Teaching Controversial Issues

Confronting Islamophobia in the Classroom


"It's where terrorists come from!" "Don't they wear towels on their heads and live in the desert?" "They have Saddam Hussein."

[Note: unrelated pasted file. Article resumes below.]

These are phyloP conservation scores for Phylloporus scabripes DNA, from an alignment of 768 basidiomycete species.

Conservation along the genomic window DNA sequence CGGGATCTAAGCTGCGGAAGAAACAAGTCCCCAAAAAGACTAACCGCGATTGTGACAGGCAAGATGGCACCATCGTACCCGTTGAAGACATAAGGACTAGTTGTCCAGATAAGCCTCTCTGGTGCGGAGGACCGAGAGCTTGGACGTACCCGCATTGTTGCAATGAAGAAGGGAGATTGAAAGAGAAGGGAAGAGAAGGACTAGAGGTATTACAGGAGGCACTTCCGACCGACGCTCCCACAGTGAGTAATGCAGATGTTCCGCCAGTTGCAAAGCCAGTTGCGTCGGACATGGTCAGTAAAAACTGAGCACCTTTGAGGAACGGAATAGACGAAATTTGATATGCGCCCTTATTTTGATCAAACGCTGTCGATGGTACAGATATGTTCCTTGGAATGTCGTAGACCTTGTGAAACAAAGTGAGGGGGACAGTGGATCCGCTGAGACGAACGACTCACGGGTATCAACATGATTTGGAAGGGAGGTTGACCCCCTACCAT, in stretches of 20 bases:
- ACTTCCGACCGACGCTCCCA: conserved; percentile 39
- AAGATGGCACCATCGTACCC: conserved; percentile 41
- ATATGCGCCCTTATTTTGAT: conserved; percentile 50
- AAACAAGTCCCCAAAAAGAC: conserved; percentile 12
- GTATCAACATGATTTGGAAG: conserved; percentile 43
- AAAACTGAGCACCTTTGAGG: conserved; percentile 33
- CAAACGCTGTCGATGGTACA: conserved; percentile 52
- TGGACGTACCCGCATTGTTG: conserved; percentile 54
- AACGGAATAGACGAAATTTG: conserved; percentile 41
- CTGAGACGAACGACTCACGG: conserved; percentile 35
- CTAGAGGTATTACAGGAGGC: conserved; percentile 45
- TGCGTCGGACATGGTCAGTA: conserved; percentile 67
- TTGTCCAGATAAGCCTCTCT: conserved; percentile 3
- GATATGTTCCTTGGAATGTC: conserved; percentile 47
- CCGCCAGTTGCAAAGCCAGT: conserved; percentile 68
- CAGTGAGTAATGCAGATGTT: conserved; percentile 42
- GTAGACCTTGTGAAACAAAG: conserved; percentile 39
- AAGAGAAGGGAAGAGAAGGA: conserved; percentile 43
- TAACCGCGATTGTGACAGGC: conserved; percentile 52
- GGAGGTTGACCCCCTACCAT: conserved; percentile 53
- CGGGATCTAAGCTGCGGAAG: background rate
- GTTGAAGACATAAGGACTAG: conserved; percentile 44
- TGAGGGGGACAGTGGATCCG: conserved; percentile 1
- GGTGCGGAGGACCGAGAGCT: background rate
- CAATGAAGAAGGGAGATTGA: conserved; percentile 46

The previous are all quotes pulled from students in my classroom, many of who I never would have expected to say these words. These are students that generally display the characteristics one would expect from a "socially conscious"; understanding, care, compassion, empathy, open-mindedness, etc. When I asked these students what they knew about the people who lived in Afghanistan, I hadn't prepared myself for the level of naivety and ignorance my students would portray. We were starting a new unit that was centered around a novel titled The Breadwinner, which follows a girl's journey navigating life in Afghanistan under the Taliban rule. I believe that all texts should be anchored in the culture and time-period in which they were written, so I was assessing my student's prior knowledge in regards to the mountainous region of the Hindu Kush. I had to work hard to keep my frustration from showing when my students referred to the people of the region as "A-rabs," "Towel-heads," and "Camel-jockeys," and push myself to recognize the situation for what it was; ignorance and misinformation that was screaming for attention and the opportunity to be turned into a teachable moment.